No health emergency but virus hits politics in EU's heart

No health emergency but virus hits politics in EU's heart


BRUSSELS (AP) — A European Union summit via computer. The EU parliament a virtual ghost village in a shortened session. The assembly’s president working from home, self-isolating because of coronavirus.

The disease that shutdown Italy hasn't hit Brussels in a major way, but it has struck at the heart of politics in Europe.

In a rare event, the EU’s presidents and prime ministers were set to hold a video conference summit Tuesday to coordinate efforts to respond to the outbreak that has seen a national lockdown imposed in member state Italy.

During their virtual meeting, which will be also attended by European Central Bank President Christine Lagarde and European Commission President Ursula von der Leyen, the leaders will discuss how to coordinate their response to the virus and its economic consequences. They have also pledged to accelerate research into the disease.

“When the European Union is confronted with a threat of this size, the only option is to mobilize and to stand strong together," European Council President Charles Michel, who will chair the multi-screen summit, told lawmakers in Brussels.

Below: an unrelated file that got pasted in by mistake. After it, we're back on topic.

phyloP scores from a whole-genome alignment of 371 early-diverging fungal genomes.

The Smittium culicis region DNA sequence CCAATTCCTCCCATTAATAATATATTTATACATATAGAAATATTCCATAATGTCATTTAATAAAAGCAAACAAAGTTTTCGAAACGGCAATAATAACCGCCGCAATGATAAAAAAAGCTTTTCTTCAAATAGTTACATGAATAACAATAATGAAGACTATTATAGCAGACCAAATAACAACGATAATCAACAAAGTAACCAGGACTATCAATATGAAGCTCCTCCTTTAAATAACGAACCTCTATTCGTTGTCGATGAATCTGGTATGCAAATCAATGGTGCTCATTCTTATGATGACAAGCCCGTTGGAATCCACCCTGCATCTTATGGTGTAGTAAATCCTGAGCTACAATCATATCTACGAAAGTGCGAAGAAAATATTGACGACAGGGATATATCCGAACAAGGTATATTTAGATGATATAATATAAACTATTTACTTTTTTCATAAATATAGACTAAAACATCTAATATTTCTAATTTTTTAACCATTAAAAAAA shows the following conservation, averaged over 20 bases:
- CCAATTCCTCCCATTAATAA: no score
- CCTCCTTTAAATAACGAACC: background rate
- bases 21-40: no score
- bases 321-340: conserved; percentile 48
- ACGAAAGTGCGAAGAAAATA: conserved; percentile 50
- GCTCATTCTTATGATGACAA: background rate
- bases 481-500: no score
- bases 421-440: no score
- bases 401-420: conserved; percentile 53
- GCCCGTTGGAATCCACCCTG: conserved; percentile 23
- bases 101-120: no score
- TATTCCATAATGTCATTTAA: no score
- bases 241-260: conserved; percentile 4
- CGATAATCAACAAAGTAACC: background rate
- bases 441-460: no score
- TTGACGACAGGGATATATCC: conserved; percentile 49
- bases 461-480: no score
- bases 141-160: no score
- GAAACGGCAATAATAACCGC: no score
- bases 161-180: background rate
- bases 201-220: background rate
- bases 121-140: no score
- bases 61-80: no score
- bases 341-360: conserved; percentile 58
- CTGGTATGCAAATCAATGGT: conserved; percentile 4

The European Commission says all 27 member states now have patients confirmed with the fast-spreading illness.

For most people, the new coronavirus causes only mild or moderate symptoms, such as fever and cough. For some, especially older adults and people with existing health problems, it can cause more severe illness, including pneumonia. The vast majority of people recover from the new virus. According to the World Health Organization, people with mild illness recover in about two weeks, while those with more severe illness may take three to six weeks to recover.

The EU's commissioner for health and food safety, Stella Kyriakides, urged EU countries to...

Full Article